From January 2017 onwards, landmark judgments have been handed down by different benches of the Supreme Court of India (benches of five, seven and nine judges). The same period also witnessed hitherto unprecedented events — a sentence of imprisonment imposed by a bench of seven judges of the Supreme Court on a sitting judge of a high court for committing contempt of the Supreme Court; and the public expression of protest by four of the seniormost judges of the Supreme Court against the administrative actions of India’s Chief Justice. Together, these events and occurrences recall the opening lines of a literary masterpiece (A Tale of Two Cities by Charles Dickens): “It was the best of times, it was the worst of times, it was the age of wisdom, it was the age of foolishness… It was the spring of hope, it was the winter of despair.”
Jeremy Bentham was the 18th century reformer of law and politics. He was a staunch proponent of “enacted law”, and an avowed enemy of “judge-made-law”. He, disparagingly, characterised his country’s highest court as “Judge & Co”. In his book on judges (1992), David Pannick QC writes that: “The way in which ‘Judge & Co’ is run is a matter of interest and will increasingly become a matter of public debate.”
In India, the way in which the Supreme Court has been run these past few months has become not just a matter of interest or debate — it has become a matter of acute public controversy, causing much disquiet and concern.
Justice Michael Kirby, who has visited India on innumerable occasions, had said, when sitting as judge of the High Court of Australia, that country’s highest court, that dissension amongst judges in the highest court of any country is by no means an unusual phenomenon. And that “whenever we think that the tensions and stresses in the High Court of Australia reach unendurable proportions we would do well to read the histories of the United States Supreme Court where animosities have so frequently poisoned personal relationships and have not always been cloaked with the genteel observance of form which has usually marked at least the external face of our country’s highest court”.
In a 1995 publication, conflicts inside the Supreme Court of the United States have been described in stark, graphic terms: “Filled with wonderful vignettes and telling anecdotes, battles illuminate the court’s legendary and little-known clashes from John Marshall to Ruth Ginsberg and help us understand why they fight, how they fight, and why their fights matter. In the process, it reveals a long tradition of strategic flattery, cajolery, name-calling, threats, subterfuge, and sermonising — all in an effort to win over or run over fellow justices!!”
In conflicts within the Supreme Court of the United States, “combat supersedes collegiality” (thus described in Philip Cooper’s book, 1995, “as an inescapable fact of life in the Marble Temple”).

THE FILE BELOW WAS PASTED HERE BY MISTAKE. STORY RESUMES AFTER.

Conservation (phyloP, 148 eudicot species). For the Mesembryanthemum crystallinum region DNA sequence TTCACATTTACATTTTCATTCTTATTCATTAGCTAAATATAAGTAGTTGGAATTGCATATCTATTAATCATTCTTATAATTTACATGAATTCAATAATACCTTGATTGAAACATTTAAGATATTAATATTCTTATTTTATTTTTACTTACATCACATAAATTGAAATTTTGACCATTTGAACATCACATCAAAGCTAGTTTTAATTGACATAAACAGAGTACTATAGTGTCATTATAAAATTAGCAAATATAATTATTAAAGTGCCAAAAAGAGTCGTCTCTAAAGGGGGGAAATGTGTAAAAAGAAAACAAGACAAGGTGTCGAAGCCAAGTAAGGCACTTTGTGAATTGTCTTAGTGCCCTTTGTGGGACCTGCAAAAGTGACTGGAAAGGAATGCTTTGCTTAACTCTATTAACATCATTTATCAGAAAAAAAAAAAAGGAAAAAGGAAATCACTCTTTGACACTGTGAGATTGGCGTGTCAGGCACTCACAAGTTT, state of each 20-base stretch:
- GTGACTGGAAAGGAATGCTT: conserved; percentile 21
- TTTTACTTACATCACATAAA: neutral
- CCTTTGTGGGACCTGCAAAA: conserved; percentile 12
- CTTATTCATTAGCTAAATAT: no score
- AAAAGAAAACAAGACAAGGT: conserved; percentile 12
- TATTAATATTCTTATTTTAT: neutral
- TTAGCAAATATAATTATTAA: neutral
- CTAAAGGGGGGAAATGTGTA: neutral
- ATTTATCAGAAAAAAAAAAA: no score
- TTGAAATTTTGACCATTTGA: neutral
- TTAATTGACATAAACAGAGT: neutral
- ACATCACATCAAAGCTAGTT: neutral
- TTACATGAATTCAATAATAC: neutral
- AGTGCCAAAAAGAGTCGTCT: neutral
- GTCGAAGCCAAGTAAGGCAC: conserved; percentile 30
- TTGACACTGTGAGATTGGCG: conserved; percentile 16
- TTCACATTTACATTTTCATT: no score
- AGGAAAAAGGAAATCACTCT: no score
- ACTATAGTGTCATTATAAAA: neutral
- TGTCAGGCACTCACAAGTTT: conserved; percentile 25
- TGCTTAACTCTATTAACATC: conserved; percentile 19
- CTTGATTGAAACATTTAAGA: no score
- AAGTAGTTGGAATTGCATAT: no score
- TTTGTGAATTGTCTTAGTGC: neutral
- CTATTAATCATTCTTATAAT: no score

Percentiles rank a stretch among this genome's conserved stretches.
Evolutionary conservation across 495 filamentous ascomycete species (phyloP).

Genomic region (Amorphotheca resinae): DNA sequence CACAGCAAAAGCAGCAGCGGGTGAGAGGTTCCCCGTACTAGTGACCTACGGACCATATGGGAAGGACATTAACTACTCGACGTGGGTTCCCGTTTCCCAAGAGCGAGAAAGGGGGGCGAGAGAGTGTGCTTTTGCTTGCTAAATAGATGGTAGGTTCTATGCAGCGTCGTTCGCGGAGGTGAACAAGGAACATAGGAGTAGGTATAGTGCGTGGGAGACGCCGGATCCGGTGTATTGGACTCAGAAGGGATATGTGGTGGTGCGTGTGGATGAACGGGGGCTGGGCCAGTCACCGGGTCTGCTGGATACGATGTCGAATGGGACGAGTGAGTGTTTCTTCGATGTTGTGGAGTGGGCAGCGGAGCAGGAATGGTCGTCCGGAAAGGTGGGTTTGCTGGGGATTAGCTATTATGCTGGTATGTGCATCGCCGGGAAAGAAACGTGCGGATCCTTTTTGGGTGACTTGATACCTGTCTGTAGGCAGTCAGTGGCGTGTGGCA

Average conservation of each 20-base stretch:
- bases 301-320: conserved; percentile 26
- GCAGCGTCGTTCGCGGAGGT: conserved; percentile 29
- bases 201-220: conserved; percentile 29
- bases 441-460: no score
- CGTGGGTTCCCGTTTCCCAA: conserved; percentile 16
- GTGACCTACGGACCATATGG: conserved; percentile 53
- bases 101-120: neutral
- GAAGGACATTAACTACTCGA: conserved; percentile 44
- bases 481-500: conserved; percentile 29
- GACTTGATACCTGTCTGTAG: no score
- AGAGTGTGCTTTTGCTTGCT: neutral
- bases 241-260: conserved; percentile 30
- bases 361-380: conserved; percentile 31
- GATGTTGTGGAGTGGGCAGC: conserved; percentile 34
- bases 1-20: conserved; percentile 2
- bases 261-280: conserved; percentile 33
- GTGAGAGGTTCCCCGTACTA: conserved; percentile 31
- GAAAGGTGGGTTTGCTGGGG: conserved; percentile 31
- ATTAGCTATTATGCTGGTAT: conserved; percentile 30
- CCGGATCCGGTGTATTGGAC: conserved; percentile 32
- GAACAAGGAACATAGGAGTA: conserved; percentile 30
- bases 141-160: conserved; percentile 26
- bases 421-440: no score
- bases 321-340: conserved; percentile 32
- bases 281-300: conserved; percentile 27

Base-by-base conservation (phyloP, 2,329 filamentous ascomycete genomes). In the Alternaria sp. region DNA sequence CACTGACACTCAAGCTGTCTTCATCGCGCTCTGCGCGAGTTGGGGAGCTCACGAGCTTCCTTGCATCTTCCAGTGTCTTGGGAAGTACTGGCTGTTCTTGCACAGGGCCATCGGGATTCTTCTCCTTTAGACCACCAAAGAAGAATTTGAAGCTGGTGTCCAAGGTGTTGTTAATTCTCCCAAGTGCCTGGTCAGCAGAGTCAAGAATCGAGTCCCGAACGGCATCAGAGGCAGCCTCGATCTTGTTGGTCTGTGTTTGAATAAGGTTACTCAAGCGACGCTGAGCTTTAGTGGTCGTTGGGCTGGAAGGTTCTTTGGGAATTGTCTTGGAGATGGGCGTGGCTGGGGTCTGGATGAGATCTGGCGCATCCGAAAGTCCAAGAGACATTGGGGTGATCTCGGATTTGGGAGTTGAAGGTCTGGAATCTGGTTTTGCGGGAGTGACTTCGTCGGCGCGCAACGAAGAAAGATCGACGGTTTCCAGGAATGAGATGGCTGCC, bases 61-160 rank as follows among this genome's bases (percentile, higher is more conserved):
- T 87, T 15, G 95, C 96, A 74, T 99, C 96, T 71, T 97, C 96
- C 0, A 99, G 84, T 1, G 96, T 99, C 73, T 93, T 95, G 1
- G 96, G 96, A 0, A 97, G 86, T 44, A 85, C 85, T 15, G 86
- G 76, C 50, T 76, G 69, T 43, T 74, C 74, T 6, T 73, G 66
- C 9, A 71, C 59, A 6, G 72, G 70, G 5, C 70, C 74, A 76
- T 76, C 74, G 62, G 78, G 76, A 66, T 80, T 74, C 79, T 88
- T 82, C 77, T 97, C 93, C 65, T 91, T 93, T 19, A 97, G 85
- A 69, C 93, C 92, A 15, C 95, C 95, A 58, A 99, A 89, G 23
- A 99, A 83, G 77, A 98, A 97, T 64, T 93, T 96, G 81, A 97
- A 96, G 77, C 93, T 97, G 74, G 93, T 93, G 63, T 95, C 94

We in India have overlooked the importance of a spirit of collegiality amongst judges — a fact stressed in a 2004 reported decision of India’s Supreme Court. Writing the judgment of the court, Justice R C Lahoti (later Chief Justice of India from June 1, 2004, to October 31, 2005) quotes Harry Edwards, then chief justice of one of the United States Courts of Appeal “that an aspect of judicial practice that has seemed increasingly important over the years has been the practice of collegiality: and I mean an attitude among judges that says, we may disagree on some substantive issues, but we all have a common interest and goal in getting things right…”
“We are, in a word, one another’s colleagues. An attitude of collegiality means, in practice, that we respect one another’s views, listen to one another, and, where possible, aim to identity areas of agreement… Collegiality does mean, however, that, even when I disagree with another judge, I recognise that we are part of a common endeavour, and that each of us is, almost always, acting in good faith according to his or her own view”.
In the United States when its Supreme Court is in session, the 10 a.m. entrance of the justices into the courtroom is announced by the marshal with the following traditional chant: “The Honourable, the Chief Justice and Associate Justices of the Supreme Court of the United States. Oyez! Oyez! Oyez! All persons having business before the Honourable, the Supreme Court of the United States, are admonished to draw near and give their attention, for the Court is now sitting. God save the United States and this Honourable Court!”
I suggest that, in desperate times like these, when the spirit of collegiality has been thrown to the winds, it would not be inappropriate for us to adapt that last sentence in the above quoted traditional chant as the fervent prayer of India’s citizens: God save the republic of India and the honourable Supreme Court.